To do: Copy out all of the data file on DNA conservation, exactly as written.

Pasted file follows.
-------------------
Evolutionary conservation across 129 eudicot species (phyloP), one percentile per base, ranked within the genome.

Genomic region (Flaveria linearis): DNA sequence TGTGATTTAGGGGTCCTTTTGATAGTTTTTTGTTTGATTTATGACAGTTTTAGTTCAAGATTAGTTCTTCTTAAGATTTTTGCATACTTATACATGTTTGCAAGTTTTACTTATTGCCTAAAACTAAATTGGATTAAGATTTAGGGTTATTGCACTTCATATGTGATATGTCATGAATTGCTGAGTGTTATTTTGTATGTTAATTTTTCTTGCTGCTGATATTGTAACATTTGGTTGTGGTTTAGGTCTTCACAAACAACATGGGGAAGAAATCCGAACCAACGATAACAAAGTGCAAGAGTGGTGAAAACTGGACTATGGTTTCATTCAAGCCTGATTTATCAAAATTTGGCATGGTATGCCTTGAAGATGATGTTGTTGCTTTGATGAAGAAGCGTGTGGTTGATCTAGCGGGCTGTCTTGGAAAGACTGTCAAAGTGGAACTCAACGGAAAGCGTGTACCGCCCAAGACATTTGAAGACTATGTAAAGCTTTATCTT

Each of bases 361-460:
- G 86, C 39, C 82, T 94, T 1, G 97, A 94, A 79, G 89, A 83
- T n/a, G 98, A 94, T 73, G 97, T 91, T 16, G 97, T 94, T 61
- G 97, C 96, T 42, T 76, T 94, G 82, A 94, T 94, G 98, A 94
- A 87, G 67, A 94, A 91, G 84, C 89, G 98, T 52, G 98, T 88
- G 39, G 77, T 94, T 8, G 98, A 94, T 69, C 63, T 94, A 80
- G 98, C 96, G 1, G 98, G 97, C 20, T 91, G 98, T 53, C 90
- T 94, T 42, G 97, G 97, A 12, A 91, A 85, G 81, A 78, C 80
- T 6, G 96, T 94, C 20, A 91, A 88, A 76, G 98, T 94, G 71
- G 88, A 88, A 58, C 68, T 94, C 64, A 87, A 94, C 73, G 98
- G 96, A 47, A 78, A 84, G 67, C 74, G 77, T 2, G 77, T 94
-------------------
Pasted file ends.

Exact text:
Evolutionary conservation across 129 eudicot species (phyloP), one percentile per base, ranked within the genome.

Genomic region (Flaveria linearis): DNA sequence TGTGATTTAGGGGTCCTTTTGATAGTTTTTTGTTTGATTTATGACAGTTTTAGTTCAAGATTAGTTCTTCTTAAGATTTTTGCATACTTATACATGTTTGCAAGTTTTACTTATTGCCTAAAACTAAATTGGATTAAGATTTAGGGTTATTGCACTTCATATGTGATATGTCATGAATTGCTGAGTGTTATTTTGTATGTTAATTTTTCTTGCTGCTGATATTGTAACATTTGGTTGTGGTTTAGGTCTTCACAAACAACATGGGGAAGAAATCCGAACCAACGATAACAAAGTGCAAGAGTGGTGAAAACTGGACTATGGTTTCATTCAAGCCTGATTTATCAAAATTTGGCATGGTATGCCTTGAAGATGATGTTGTTGCTTTGATGAAGAAGCGTGTGGTTGATCTAGCGGGCTGTCTTGGAAAGACTGTCAAAGTGGAACTCAACGGAAAGCGTGTACCGCCCAAGACATTTGAAGACTATGTAAAGCTTTATCTT

Each of bases 361-460:
- G 86, C 39, C 82, T 94, T 1, G 97, A 94, A 79, G 89, A 83
- T n/a, G 98, A 94, T 73, G 97, T 91, T 16, G 97, T 94, T 61
- G 97, C 96, T 42, T 76, T 94, G 82, A 94, T 94, G 98, A 94
- A 87, G 67, A 94, A 91, G 84, C 89, G 98, T 52, G 98, T 88
- G 39, G 77, T 94, T 8, G 98, A 94, T 69, C 63, T 94, A 80
- G 98, C 96, G 1, G 98, G 97, C 20, T 91, G 98, T 53, C 90
- T 94, T 42, G 97, G 97, A 12, A 91, A 85, G 81, A 78, C 80
- T 6, G 96, T 94, C 20, A 91, A 88, A 76, G 98, T 94, G 71
- G 88, A 88, A 58, C 68, T 94, C 64, A 87, A 94, C 73, G 98
- G 96, A 47, A 78, A 84, G 67, C 74, G 77, T 2, G 77, T 94